Four months after students’ murder, Jonathan yet to fulfill promise of N20million boreholes for Nasarawa University

Mr. Omame says the same problems that led to the protest are still in place.

Almost four months after President Goodluck Jonathan announced that the Federal Government had released N20 million for the drilling of boreholes at the Nasarawa State University to address the acute water shortage on campus, the President is yet to keep his promise, the president of the university Students Union Government, Rabiu Omame, has told PREMIUM TIMES.

President Jonathan, through his special assistant on student affairs, Jude Imagwe, had announced, March 4, the approval of N20 million for the drilling of boreholes in the school, owned by the Nasarawa State government.

The president made the promise on March 4 after two students of the university were killed while they and their colleagues were protesting the lack of potable water and electricity on campus.

Mr. Imagwe, who presented the letter of approval for the boreholes to the then Vice Chancellor of the University, Shamsudeen Amali, when he led other student union bodies to the school, quoted Mr. Jonathan as saying the gesture was aimed at enhancing availability of water as well as reduce the plight of students, which led to the deadly protest.

But in an interview with PREMIUM TIMES, Student Leader Omame said the students were yet to see any sign of the boreholes promised by the president.

He also said almost four months since the protest, the absence of potable water that caused the protest was still prevalent in the school.

“I don’t know whether the money was made available because there is nothing to show to that effect yet,” Mr. Omame said.

Mr. Imagwe and the spokespersons to the president, Reuben Abati and Doyin Okupe, could not be reached Saturday for details on the release of funds  for the borehole project.

The student leader, Mr. Omame, also insisted that soldiers were responsible for the killing of two students of the institution during the February protest.

He recalled that the students were protesting the scarcity of water on their campus and in Keffi Town where the school is located, before the two were killed.

He said although he was not around to lead the protest, the reports he got from students who led and participated showed that the protest was going on peacefully until soldiers stormed the scene and started firing at the students.

“The protest went violent when the military men came to the scene and started behaving as if they were at the war front,” Mr. Omame said.

The Nigerian Army has denied its officers were responsible for the killings.

“Soldiers were not deployed and couldn’t have carried out the shooting. Our men were on patrol duty at Keffi,” Ibahim Attahiru, the army spokesman, said in February.

Debunking the assertion by the Nigeria Army that some arms were recovered from the protesters by officers of the Nigeria Police, Mr. Omame challenged the security forces to produce the arms and the students from whom they were recovered.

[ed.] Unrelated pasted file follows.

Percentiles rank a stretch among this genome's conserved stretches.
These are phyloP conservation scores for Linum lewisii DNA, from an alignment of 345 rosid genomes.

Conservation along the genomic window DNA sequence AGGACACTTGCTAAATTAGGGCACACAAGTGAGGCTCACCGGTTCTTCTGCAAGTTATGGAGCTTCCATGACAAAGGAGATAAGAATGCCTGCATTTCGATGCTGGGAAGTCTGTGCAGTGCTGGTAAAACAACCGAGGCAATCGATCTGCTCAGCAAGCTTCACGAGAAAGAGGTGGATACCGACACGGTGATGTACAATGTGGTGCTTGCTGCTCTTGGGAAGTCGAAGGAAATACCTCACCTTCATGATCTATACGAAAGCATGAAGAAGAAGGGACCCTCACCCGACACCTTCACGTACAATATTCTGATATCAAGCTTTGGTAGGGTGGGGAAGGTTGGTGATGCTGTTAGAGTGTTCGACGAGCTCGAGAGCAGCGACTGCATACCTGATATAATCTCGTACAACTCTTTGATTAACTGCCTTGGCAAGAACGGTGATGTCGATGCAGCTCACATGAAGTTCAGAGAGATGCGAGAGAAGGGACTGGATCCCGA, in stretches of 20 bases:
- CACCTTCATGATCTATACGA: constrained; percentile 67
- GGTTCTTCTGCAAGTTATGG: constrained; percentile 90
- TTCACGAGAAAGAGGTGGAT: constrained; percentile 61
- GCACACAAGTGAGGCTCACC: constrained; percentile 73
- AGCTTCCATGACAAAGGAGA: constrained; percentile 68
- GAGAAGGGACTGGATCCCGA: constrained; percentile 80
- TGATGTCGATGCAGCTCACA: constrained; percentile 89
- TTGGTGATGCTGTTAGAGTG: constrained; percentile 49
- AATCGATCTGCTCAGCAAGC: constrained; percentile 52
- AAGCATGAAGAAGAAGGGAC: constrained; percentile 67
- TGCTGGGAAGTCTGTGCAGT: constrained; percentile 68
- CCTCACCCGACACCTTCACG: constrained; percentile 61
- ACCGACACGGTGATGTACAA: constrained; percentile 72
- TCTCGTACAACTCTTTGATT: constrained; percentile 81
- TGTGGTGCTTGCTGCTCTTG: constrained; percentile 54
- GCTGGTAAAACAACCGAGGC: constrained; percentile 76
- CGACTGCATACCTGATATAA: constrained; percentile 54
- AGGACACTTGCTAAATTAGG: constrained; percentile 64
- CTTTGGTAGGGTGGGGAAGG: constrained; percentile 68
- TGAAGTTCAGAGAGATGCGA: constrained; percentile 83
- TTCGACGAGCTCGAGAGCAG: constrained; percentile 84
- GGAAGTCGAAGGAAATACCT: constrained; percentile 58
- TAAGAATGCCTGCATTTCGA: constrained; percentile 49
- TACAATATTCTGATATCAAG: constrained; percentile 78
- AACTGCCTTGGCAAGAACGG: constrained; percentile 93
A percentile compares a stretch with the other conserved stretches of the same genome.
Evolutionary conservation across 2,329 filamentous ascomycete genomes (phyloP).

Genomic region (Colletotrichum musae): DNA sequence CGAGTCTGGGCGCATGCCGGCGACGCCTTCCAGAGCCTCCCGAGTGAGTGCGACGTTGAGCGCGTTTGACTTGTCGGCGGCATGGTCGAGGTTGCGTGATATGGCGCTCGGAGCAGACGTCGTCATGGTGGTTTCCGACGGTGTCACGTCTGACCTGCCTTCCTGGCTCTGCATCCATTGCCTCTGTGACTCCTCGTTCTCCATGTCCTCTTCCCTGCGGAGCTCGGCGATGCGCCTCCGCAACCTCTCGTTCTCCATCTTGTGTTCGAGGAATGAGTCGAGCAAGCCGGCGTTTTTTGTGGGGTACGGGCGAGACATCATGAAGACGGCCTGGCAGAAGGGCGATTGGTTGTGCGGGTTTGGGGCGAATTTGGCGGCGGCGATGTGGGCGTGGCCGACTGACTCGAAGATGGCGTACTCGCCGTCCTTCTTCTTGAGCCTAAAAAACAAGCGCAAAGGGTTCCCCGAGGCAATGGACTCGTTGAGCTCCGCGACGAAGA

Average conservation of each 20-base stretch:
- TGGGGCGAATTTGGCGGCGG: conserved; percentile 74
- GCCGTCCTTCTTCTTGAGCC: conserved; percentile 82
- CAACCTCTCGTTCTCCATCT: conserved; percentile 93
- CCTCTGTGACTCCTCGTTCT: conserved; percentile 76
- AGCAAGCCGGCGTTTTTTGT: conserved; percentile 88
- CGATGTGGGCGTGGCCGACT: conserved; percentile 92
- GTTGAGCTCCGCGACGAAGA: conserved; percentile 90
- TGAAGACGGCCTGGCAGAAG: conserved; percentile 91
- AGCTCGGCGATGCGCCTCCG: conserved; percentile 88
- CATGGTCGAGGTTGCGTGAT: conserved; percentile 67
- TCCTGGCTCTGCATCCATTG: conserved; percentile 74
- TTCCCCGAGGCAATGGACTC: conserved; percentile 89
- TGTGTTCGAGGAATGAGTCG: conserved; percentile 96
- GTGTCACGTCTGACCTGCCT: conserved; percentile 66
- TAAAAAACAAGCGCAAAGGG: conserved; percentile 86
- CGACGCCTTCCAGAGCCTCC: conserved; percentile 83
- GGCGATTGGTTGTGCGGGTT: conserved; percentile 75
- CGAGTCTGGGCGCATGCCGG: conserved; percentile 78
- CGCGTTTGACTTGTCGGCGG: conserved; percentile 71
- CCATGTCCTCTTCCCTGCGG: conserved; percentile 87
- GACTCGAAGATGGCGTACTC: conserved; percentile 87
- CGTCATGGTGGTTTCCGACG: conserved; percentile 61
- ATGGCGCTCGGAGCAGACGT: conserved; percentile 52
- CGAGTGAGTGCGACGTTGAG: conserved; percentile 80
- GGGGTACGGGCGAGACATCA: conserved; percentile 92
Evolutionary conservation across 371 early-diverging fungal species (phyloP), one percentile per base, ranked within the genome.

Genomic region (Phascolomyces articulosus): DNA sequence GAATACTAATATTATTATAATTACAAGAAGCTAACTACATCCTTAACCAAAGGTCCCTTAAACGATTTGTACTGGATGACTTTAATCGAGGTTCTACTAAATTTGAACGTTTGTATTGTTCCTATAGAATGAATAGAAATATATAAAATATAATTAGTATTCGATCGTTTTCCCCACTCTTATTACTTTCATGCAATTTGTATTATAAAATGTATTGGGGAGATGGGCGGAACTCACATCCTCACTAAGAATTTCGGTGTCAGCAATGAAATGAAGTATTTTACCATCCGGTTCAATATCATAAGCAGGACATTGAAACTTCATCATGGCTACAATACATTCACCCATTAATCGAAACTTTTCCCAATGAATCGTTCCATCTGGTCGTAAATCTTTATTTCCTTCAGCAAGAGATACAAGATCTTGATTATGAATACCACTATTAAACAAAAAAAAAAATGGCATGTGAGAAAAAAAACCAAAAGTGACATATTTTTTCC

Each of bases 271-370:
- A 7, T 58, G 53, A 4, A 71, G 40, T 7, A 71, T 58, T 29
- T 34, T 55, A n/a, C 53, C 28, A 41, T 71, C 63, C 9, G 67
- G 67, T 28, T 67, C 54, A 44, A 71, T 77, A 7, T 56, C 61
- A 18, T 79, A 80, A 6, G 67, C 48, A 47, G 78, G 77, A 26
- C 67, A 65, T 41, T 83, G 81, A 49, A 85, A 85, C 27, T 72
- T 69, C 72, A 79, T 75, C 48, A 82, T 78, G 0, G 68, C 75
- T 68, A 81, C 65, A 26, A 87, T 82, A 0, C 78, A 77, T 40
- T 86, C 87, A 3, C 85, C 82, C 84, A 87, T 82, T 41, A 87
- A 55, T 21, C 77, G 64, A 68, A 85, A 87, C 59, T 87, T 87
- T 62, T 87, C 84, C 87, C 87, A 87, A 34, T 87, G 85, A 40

“I don’t agree with that assertion. If truly they found students with arms then they should be able to show the arms and the students holding it. And if they can produce the arms then, where are the students?” he said. “Because, there is no way a military man or police officer will seize a gun from a student and allow the student to go free.”

Mr. Omame also said the union, in collaboration with the National Association of Nigeria Students, has petitioned the state government and also staged a protest at the Defence Headquarters, Ministry of Justice, and National Assembly in order to bring the killers to book.

“We were also invited to the National Assembly to interact with the House committee on Army and national security to make our position known and we were promised that the killers would be brought to book to face the wrath of the law,” he said.

He said that apart from plans to name the institution’s students’ garden after the victims, the union was also seeking permission from the school’s management to declare February 25 an annual lecture free day in honour of those who died on that day in pursuit of basic amenities for the entire university community.

The student leader also commented on the new acting vice chancellor appointed for the university after the sack of Shamsudeen Amali by the state governor, Tanko Al-Makura,

“Well, so far so good; although, you cannot judge a book by its cover. His efforts so far is commendable; he has been able to achieve a lot in this short time. He promised us that the welfare of students will be his utmost priority,” the union leader said of the new vice chancellor, Aminu Mukailu.

Mr. Omame added that the new VC told the students that the governor had given approval for the installation of two power generating sets in the student hostels, purchase of two additional water tankers, drilling of boreholes and provision of one 30-seater bus for students’ transport.

He called for compensation for the families of the two students. He also promised that the students would remain law-abiding and not take laws into their hands. He admonished students of higher institutions in Nigeria never to take laws into their hands.

“If they have any grievance, they should channel it through our (student union) various offices. They should have confidence in the Student Union Government because we were elected to serve them,” he said.


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  • bitrus

    what is the president’s own here? this is a state university, for which students pay. is it too much for the nassarawa state govt to provide water to its students?

  • lozzyfather

    premium times, you people are getting all wrong. i hope u will not end up alienating your readers. why must every story be connected to Jonathan, even when he has nothing to do with it?